There are a number of ways that you can invest in your home's electrical system that will allow you to make other changes to increase efficiency, cut costs, and make your home more comfortable. Most of these changes involve making the electrical system more flexible.
Heating and Cooling
The advent of electric water heaters marked the start of higher-voltage electrical consumption in the residential setting. In the intervening years, we have only increased our home appetites for electricity with electric clothes dryers, dishwashers, and electric ranges.
If you want to make sure that you are using surge protectors properly around your home, here are three invaluable tips that can be used to make informed decisions. You can use these three tips to ensure the home has what it needs in every room to accommodate a diversity of needs.
Tip #1 - Learn the Differences between Power Strips and Surge Protectors
Before getting started with any surge protection plan around your home, you will need to know the basic differences between a surge protector and ordinary power strip.
The type of electrical receptacle that you may find in your home will depend upon its use. You may have several receptacles that should be replaced with newer or task-specific models.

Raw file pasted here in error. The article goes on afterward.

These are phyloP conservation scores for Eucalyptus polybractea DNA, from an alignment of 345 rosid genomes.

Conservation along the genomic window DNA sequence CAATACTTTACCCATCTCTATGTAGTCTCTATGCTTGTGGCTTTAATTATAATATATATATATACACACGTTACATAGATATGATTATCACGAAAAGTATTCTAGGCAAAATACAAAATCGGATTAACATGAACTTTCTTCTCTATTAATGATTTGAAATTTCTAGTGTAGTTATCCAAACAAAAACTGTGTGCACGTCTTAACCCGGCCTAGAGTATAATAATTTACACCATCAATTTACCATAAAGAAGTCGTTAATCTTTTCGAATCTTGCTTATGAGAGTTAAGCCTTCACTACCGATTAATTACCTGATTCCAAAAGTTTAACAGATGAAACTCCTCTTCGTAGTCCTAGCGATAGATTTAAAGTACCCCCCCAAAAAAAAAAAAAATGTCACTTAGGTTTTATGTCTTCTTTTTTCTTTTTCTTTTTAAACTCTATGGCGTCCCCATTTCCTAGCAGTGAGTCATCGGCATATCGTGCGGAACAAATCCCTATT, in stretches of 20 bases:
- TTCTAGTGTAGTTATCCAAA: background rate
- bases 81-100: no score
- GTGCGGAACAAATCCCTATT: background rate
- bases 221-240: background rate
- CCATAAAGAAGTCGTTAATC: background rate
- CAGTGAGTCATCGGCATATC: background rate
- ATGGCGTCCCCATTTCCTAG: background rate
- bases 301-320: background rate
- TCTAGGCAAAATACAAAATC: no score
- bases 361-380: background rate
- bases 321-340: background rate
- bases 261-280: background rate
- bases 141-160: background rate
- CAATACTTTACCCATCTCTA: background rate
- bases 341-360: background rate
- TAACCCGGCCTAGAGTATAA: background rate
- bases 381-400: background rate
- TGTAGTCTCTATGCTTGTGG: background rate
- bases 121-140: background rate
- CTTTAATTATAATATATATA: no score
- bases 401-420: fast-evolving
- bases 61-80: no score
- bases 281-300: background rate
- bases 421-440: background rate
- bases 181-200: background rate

Here is a list of receptacles that you may encounter in daily use, and how to replace them for more useful models:
Two slot receptacle
This is the most common type of receptacle found in the home. It has two parallel slots and a round hole for a grounding pin.
Your outdated home is likely short on electric outlets if you have not had an electrician do some updating. If you are like a lot of people who are pretty handy with tools and wiring, you may assume that piggybacking a new outlet off of an existing one should be a simple job that you can handle. However, running a new outlet from the wiring of an existing one can be a lot more complex than you anticipate.
They just don't make 'em like they used to—and that applies to panel boxes. Many older homes are known to have panel boxes that are now woefully inadequate for today's needs. Older homes used to come equipped with 60 or even 30 amp capability, whereas today's homes may have up to 200 amp service. Before you buy an older home, it's important to familiarize yourself with the issues surrounding older panel boxes, so you can make arrangements to upgrade if necessary, either before buying the house or directly after.